The Appeals Council denied the request for review and the claimant appealed to the United States District Court for the Eastern District of Wisconsin. The United States Magistrate Judge recommended that the ALJ's decision be affirmed, because the conclusion that Lamanuel did not have mental retardation was supported by substantial evidence. The district court adopted the Magistrate Judge's report and recommendation, and found that the ALJ had adequately supported her conclusion that Lamanuel did not have mental retardation. The district court therefore affirmed the Social Security Administration's (SSA's) final decision.
On appeal to the United States Court of Appeals for the Seventh Circuit, Blakes offered several arguments. Blakes argued that the ALJ failed to build a “logical bridge” between the evidence and her conclusions, and that the ALJ relied on her own judgment about the cause of Lamanuel's impairments without any medical support in the record for that judgment. In addition, she argued that the ALJ should have called upon a medical expert to testify at the hearing, and that Lamanuel's impairments met the requirements of Listing 112.05D.
In remanding the case for further proceedings, including testimony from an expert witness, the Court of Appeals held that the ALJ must apply the pre-September 20, 2000, version of listing 112.05 in this case as the Court interpreted it. The Court noted that after the ALJ had decided the case, SSA issued final rules that, among other things, revised Listings 12.05 and 112.05. The court stated that the new version of listing 112.05 “introduced a new, dual requirement” that an individual satisfy the diagnostic description of the introductory paragraph and one of the six sets of criteria following the introductory paragraph. The Court of Appeals held that the pre-September 20, 2000, version of the Listings that had been applied by the ALJ in her decision did not require an individual to meet the diagnostic description for mental retardation, only the other criteria of the Listing. The Court of Appeals also held that, on remand, the ALJ should apply the Court of Appeals' interpretation of the pre-September 20, 2000, version of the listings.
Statement As To How Blakes Differs From SSA's Interpretation
Our interpretation of the pre-September 20, 2000, version of Listings 12.05 and 112.05 is the same as our interpretation of the current listings. The diagnostic description of mental retardation contained in the introductory paragraph of these Listings, or “capsule definition,” is an integral part of their criteria, as in all of the mental disorders listings. For example, in Acquiescence Ruling 98-2(8), acquiescing in the decision in Sird v. Chater, 105 F.3d 401 (8th Cir. 1997), we explained that “SSA's interpretation of the [pre-September 2000 version of ] Listing [12.05] is that, if an individual has:
(1) mental retardation, i.e., significantly subaverage general intellectual functioning with deficits in adaptive behavior initially manifested during the developmental period, or autism, i.e., a pervasive developmental disorder characterized by social and significant communication deficits originating in the developmental period;
(2) a valid verbal, performance or full scale IQ in the range specified by Listing 12.05C; and
(3) a physical or other mental impairment that is severe within the meaning of 20 CFR 404.1520(c) or 416.920(c), the individual's impairments meet Listing 12.05C.” Therefore, the revisions that became effective on September 20, 2000, were intended only to clarify sections 12.00A and 112.00A of the introductory text of the mental disorders listings and were not a change in policy. See 65 FR at 50776, 50779.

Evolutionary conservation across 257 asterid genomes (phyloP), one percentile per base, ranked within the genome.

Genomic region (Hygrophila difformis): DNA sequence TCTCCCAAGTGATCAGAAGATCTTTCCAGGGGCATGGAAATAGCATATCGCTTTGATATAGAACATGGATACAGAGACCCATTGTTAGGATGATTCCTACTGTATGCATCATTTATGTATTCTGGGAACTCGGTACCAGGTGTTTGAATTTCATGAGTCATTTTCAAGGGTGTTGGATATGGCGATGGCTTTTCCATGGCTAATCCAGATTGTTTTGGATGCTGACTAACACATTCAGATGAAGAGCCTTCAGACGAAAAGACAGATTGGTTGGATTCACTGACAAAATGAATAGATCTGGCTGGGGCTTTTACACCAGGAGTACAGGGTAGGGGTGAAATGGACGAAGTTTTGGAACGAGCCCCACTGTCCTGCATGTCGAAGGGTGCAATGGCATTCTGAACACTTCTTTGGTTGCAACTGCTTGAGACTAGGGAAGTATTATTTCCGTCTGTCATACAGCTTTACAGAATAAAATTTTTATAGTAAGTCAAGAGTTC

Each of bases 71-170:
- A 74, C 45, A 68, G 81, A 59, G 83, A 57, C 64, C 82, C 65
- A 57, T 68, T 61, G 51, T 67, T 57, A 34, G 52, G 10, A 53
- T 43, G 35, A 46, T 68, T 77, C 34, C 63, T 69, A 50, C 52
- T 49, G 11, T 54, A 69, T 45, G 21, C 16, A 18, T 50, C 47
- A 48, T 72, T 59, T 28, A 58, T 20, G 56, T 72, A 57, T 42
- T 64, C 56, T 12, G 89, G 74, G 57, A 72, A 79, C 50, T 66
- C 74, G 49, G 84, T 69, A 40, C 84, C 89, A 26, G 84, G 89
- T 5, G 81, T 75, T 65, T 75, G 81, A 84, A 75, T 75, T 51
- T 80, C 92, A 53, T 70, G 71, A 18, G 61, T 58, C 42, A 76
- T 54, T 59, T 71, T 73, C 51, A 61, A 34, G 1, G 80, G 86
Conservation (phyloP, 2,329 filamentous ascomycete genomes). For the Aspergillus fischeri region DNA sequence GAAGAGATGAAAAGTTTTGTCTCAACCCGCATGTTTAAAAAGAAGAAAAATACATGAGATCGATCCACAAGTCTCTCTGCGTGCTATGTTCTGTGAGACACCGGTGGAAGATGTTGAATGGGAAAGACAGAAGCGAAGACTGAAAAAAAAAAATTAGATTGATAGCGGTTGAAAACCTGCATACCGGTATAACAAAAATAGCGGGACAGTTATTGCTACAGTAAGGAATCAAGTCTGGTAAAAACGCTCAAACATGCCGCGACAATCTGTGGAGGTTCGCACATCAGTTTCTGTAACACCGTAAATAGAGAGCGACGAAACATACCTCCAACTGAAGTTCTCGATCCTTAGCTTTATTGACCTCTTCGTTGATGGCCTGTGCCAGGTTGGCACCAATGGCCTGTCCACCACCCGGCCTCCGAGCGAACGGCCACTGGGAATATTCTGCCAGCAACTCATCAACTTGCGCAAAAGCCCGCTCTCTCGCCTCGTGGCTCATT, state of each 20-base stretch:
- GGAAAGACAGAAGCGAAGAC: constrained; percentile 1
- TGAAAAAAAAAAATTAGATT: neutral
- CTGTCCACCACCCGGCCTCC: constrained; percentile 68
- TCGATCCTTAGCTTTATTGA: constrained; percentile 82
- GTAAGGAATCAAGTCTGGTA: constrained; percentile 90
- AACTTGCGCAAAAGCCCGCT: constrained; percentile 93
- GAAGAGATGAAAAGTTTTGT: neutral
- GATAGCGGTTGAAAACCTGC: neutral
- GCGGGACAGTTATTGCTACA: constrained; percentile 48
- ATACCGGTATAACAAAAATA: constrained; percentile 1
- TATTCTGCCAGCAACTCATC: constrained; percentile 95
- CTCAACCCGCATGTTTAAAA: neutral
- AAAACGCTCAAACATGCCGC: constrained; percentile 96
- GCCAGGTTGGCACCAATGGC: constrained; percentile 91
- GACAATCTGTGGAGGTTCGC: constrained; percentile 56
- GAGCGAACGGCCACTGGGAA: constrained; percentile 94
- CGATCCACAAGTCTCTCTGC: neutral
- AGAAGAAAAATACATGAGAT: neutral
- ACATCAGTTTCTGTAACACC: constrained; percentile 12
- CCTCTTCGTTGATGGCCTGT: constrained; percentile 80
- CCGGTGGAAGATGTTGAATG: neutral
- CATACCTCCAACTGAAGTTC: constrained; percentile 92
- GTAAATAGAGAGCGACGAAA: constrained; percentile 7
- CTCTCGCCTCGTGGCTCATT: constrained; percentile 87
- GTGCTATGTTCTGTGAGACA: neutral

The holding is also inconsistent with our interpretation of the effective date provision of the final rules that became effective on September 20, 2000. We interpret the effective date provision of the final mental disorders rules to mean that, when a court decides a case after the effective date of the final rules, reverses the Commissioner's final decision, and remands the case for further administrative proceedings, we will apply the provisions of the final rules on remand to the entire period at issue in the claim. We do not apply the version of our rules that the adjudicator applied at the time the case originally was adjudicated, since that decision has been vacated. Rather, as is the case with respect to other determinations and decisions, we apply our current rules to the entire period at issue.
The Court of Appeals, on the other hand, concluded that, on remand, the ALJ should apply the pre-September 20, 2000, version of the Listings (as the Court interpreted it, different from our intent), even though the ALJ will issue the hearing decision after the September 20, 2000, effective date of the final rules.
Explanation of How SSA Will Apply the Blakes Decision Within the Circuit
This Ruling applies only to cases in which the claimant resides or resided in Illinois, Indiana, Wisconsin at the time of the court remand and applies only to ALJ hearing or Appeals Council decisions made pursuant to a court's remand order.
This Ruling applies to any case involving:
(1) A final ALJ's or Appeals Council's decision, made prior to September 20, 2000, that was appealed to and remanded by the court, and; and
(2) Evidence of a medically determinable mental impairment to be evaluated under Listings 12.05 or 112.05.
In deciding cases that meet the criteria in the preceding two paragraphs, the ALJ or Appeals Council will apply the Seventh Circuit's interpretation of the pre-September 20, 2000, version of Listings 12.05 or 112.05. The ALJ or the Appeals Council will not require that the claimant meet the capsule definition of mental retardation in order to meet Listing 12.05 or 112.05. To meet a listing, the claimant need only satisfy the requirements of subsections A through D of listing 12.05 or subsections A through F of listing 112.05, as appropriate to the individual's age.End Supplemental Information
1. Although Blakes was a title XVI childhood disability case involving the application of Listing 112.05D, similar principles also apply to disability claims involving Listing 12.05 under title II and title XVI of the Act. Therefore, this Ruling extends to both title II and title XVI disability claims involving Listings 12.05 and 112.05.Back to Citation
2. See 65 FR 50746 (2000). The final rules were published on August 21, 2000, and they became effective on September 20, 2000. Id. at 50746.Back to Citation
[FR Doc. 03-31522 Filed 12-22-03; 8:45 am]
BILLING CODE 4191-02-F